I have been in the academy now, as a student or an instructor, some forty-four years. I have witnessed all sorts of changes – most strikingly, a vast expansion in the scope, reach, and cost of the administration (which now dwarfs the faculty in most institutions). One thing has not changed, however – the peculiar rhythm that punctuates the academic year.
The first part of every term is for students and for those who teach them light-hearted. We start out well rested. The material is new and exciting for the most interested students and familiar and welcome to those not teaching it for the first time. Most important of all, there are no exams, no papers to write, and nothing to grade.
When I was a student, I found that I had the time to read books and articles of significance that I was not required to read, and I freely and joyfully indulged myself. When I became an instructor, if I was not teaching a new course, I found that I could continue for a time nibbling away at the research and writing that I had been doing in the summer.
Soon enough, however, four, five, or six weeks into the term, the deluge begins. There are preliminary exams to take or administer and papers to write or grade, and one must bear down to catch up or get the grading done. At this point, self-indulgence comes to an end. Or, at least, it should. Those students who wish to succeed set aside their outside reading, and their instructors set aside their research projects. The latter may still find some time to read things that they need to read, but very little writing gets done – except under the pressure of a deadline. For once the deluge begins, it does not stop. After the first preliminary exam comes the second, and there are additional papers as well.
By the end of term, exhaustion sets in. After Thanksgiving, on virtually every campus, there is a flu epidemic. The main function of the vacation is to put a substantial proportion of the student body on planes so that they can contract diseases from their fellow travelers, bring them back, and infect those who remained on campus or traveled only a short distance for the holiday. In the Spring, disease is less of a problem, and, at least in northern climes, the change in weather ordinarily brings relief. But there is exhaustion nonetheless. At my 9 a.m. classes, young people who are ordinarily energetic and attractive (as the young tend to be) with some frequency look like something the cat dragged in.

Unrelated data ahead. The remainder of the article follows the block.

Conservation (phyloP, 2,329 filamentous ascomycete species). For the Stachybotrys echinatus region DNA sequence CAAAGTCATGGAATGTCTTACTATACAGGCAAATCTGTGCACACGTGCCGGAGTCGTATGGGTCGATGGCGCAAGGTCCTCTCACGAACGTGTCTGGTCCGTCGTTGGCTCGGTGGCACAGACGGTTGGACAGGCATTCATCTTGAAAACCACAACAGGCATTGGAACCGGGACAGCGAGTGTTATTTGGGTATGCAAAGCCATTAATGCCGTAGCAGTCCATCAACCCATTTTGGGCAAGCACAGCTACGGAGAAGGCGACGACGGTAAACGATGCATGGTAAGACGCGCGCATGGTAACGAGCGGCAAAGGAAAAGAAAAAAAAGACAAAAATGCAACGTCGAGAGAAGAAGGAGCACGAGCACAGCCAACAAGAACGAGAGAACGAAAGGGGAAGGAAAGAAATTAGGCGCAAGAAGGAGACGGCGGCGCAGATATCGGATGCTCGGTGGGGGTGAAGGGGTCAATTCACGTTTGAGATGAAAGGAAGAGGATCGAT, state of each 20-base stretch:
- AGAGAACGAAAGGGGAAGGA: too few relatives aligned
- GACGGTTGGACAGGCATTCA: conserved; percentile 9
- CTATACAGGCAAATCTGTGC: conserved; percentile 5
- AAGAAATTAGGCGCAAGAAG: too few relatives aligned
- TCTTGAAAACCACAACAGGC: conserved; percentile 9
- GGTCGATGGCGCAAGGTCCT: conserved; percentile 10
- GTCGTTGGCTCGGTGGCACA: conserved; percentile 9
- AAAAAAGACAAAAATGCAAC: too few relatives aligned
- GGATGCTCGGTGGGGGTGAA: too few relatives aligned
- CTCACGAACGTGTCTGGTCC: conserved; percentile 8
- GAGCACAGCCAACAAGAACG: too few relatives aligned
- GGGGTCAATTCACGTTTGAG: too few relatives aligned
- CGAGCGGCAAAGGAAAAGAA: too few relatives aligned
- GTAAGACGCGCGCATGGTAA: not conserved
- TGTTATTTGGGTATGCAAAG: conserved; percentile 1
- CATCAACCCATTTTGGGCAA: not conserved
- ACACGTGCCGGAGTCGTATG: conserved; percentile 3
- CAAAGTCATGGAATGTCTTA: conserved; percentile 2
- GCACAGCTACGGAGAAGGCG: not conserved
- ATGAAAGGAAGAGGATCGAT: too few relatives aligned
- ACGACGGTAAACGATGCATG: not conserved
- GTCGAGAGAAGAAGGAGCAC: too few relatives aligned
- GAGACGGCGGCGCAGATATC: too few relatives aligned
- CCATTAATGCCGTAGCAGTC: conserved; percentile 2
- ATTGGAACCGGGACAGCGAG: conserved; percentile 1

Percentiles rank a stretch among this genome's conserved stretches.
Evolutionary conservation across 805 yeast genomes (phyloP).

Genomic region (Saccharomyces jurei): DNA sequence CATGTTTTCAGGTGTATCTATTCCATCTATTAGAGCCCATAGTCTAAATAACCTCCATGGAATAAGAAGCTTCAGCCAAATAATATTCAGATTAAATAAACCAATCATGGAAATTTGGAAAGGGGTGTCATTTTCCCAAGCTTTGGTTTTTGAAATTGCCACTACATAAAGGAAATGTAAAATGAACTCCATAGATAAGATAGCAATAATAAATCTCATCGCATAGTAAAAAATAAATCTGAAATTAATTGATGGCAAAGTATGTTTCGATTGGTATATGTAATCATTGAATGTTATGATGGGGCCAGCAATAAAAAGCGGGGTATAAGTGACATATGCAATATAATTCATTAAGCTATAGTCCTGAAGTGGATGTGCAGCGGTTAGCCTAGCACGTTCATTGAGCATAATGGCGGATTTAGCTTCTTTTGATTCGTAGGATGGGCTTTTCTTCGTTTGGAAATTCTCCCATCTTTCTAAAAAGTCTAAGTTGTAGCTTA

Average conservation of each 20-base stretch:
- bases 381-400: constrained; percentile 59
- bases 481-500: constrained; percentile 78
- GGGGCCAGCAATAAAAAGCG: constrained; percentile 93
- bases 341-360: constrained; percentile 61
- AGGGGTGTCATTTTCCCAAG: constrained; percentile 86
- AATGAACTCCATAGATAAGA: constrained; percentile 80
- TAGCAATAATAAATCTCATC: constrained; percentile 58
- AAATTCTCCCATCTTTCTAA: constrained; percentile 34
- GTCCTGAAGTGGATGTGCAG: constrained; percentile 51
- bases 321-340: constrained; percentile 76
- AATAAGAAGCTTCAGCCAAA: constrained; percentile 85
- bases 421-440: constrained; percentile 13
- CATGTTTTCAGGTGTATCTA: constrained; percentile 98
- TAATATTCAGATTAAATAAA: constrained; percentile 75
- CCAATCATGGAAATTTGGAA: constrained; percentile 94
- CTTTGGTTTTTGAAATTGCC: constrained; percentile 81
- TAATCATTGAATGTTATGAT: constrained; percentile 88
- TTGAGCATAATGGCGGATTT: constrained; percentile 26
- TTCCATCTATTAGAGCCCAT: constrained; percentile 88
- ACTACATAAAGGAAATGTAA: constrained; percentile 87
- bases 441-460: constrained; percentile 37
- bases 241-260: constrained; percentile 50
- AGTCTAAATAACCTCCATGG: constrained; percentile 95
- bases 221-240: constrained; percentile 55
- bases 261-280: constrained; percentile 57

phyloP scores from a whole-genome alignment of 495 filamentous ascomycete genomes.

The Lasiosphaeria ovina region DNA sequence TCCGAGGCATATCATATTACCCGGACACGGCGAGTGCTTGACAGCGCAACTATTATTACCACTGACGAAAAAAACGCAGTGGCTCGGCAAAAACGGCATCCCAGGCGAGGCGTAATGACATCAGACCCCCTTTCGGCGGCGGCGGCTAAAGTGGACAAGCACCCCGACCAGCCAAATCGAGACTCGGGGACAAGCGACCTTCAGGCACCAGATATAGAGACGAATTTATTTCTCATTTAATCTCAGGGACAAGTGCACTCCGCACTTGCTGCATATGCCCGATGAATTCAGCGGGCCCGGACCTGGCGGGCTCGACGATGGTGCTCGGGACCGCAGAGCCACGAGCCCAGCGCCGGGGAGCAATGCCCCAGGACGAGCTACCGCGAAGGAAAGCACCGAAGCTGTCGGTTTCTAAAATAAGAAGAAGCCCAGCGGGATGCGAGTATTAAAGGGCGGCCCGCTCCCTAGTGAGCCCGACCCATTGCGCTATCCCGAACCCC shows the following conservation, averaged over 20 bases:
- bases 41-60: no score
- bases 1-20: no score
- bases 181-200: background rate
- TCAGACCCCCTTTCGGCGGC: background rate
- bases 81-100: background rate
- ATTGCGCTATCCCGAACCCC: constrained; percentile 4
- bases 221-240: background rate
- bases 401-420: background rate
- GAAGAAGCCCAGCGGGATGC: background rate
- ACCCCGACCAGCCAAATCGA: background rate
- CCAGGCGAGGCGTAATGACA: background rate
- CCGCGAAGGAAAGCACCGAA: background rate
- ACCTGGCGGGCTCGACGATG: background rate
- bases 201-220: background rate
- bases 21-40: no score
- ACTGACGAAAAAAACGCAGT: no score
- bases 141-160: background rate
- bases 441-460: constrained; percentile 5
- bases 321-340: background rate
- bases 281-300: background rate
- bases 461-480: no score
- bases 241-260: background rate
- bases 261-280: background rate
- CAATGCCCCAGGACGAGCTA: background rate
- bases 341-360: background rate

This year, my teaching was especially demanding. In the morning on the days I taught, I lectured on the origins of war, using case studies – the Peloponnesian War, World War I, the Second Punic War, World War II, and the Cuban Missile Crisis – intended to illustrate the dangers associated with entangling alliances, the difficulties of crafting a lasting peace, and the folly to which fecklessness can give rise. This course is hard on the students. Comparative history requires jumping from example to example, and one must learn the details from scratch over and over again. Structurally, there may be similarities between some of the cases. Noticing the similarities and the differences is the point of the course. But the devil really is in the details. Circumstances which are similar are never quite the same, and one must attend to the particularities of each case. This course is less hard on me than on my students. I have taught it frequently in the past. But I do have to remind myself of much that may in the interim have slipped my mind.
In the afternoons came the genuine challenge. I am working on a book on early Sparta – before and during the Persian Wars – and I wanted to teach a course that would require me to present what I had learned to an audience of relatively well-informed, diligent, and interested undergraduates. If I could explain myself to them, I could explain myself to that part of the reading public apt to purchase such a book. It is, I have always known, amazing what one learns in the process of trying to explain something of this sort to others unfamiliar with it.